With Borussia Dortmund four points clear at the top of the Bundesliga and comfortably into the last 16 of the Champions League with a round to spare, everything seems to be going swimmingly for Lucien Favre’s in-form outfit.
Not since the heady days of Jurgen Klopp’s reign have BVB looked quite so strong, playing a thrilling brand of football in which attack is deemed the best form of defence.
Watching on from the sidelines, though, is 23-year-old Julian Weigl, a young man once tipped to have a huge future at the club, but who has found himself collateral damage to the blistering form of the first team.
“He’s one for the future in central midfield, and in whose enormous potential for development we believe,” sporting director Michael Zorc said when the player signed in 2015, but that growth has only been partially realised.
The former Hertha Berlin youngster, who is under contract until 2021, already has 85 Bundesliga appearances to his name for Dortmund in a spell interrupted by a broken ankle but has been restricted to just 150 minutes of action in the league this season.
Indeed, his secondary status is underlined by the fact that he has played nearly as many minutes in a single DFB Pokal match, captaining a fringe team to a 3-2 extra-time win over Union Berlin last month. Staggeringly, he has started as many games in Regionalliga West for BVB II as he has for the top team in the Bundesliga.
WHY IS WEIGL NOT PLAYING FOR DORTMUND?
His reserve status at the Westfalenstadion is not reflective of his ability, but of the high-tempo, vertical nature of Favre’s football.
Indeed, but for a thigh injury, he might well have been named in Germany’s World Cup squad.
Playing in front of the defence, his chief strength is his technique and ability to set the pace of the game by using his vision and passing. He enjoys having the ball played to him regularly and is happy to take it in tight situations, from which he uses the ball judiciously to act as a conduit between defence and midfield.
“When I watch Julian Weigl for Dortmund, I am reminded of Pep Guardiola in Barcelona’s centre midfield,” Lothar Matthaus once said of him.
This style, though, is in stark contrast to what Favre is currently asking of his team; the transitions are quick and the pressing is of an intense and physically demanding nature.
The Swiss, as such, has a preference for Axel Witsel and Thomas Delaney at the heart of his team, while the more all-round Mahmoud Dahoud has also skipped ahead of him in the queue to play. These players are not as technically able as Weigl, but they are stronger and busier, better fitting the coach’s jigsaw. Given the results that have been achieved, there can be no quibbles.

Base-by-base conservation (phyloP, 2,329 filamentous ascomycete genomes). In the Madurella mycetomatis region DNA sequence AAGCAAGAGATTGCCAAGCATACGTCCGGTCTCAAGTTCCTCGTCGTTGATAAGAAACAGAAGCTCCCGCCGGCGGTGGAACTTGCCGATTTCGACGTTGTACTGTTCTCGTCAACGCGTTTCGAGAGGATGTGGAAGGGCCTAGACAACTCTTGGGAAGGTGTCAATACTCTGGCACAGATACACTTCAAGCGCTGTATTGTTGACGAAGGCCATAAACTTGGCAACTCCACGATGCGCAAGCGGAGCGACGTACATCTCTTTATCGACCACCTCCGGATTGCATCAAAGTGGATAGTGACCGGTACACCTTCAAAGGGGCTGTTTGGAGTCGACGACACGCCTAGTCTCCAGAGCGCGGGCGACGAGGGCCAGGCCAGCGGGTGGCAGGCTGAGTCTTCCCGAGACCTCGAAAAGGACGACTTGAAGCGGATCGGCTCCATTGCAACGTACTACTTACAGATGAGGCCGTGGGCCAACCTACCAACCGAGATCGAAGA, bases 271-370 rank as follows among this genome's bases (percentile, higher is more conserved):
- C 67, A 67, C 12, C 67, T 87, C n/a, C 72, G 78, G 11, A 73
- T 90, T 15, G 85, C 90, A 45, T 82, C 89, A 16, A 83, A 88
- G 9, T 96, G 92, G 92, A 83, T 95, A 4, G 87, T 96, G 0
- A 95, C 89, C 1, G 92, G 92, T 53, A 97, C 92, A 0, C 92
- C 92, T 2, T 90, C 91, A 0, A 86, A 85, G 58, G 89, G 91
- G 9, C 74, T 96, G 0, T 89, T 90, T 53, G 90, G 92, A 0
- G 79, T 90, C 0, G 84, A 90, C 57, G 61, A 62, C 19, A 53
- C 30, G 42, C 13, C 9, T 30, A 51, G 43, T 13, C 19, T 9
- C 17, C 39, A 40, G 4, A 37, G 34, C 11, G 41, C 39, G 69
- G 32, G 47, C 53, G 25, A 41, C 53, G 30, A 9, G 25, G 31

WHICH CLUBS WANT TO SIGN WEIGL?
Weigl’s place on the periphery of the squad makes him a sellable asset, and there are numerous clubs around Europe willing to take a punt on a player available through no fault of his own.
Perhaps the most obvious of these is Paris Saint-Germain, who could be on the lookout for a long-term replacement for Marco Verratti in front of their defence, with rumours of a move continuing to swirl around the Italian.
Thomas Tuchel, the PSG boss, was the coach who signed Weigl for Dortmund for around €5 million (£3.5m/$5.5m) and has arguably got the best out of him to date. It is a logical and unsurprising link.
Another former Bundesliga coach, Guardiola, is another to have been seduced by the technical ability of the five-time capped player.
A move from the Dortmund bench to the Manchester City starting XI would not appear a likely one, but Guardiola holds the midfielder in the highest of regards and could be persuaded to swoop after missing out on Jorginho, now at Chelsea, last summer.
Another Premier League option could be Arsenal, who are set to lose Aaron Ramsey in the summer when the Welshman’s contract expires. Bild reports that they are eyeing a £68 million ($87m) move for the Dortmund man, whose attributes dovetail nicely with the traditions of the Emirates side.
His situation at Dortmund simply isn’t tenable under Favre currently and a deal seems logical on all sides, but while the player may crave a January switch, it is liable to be the summer before he is allowed to depart.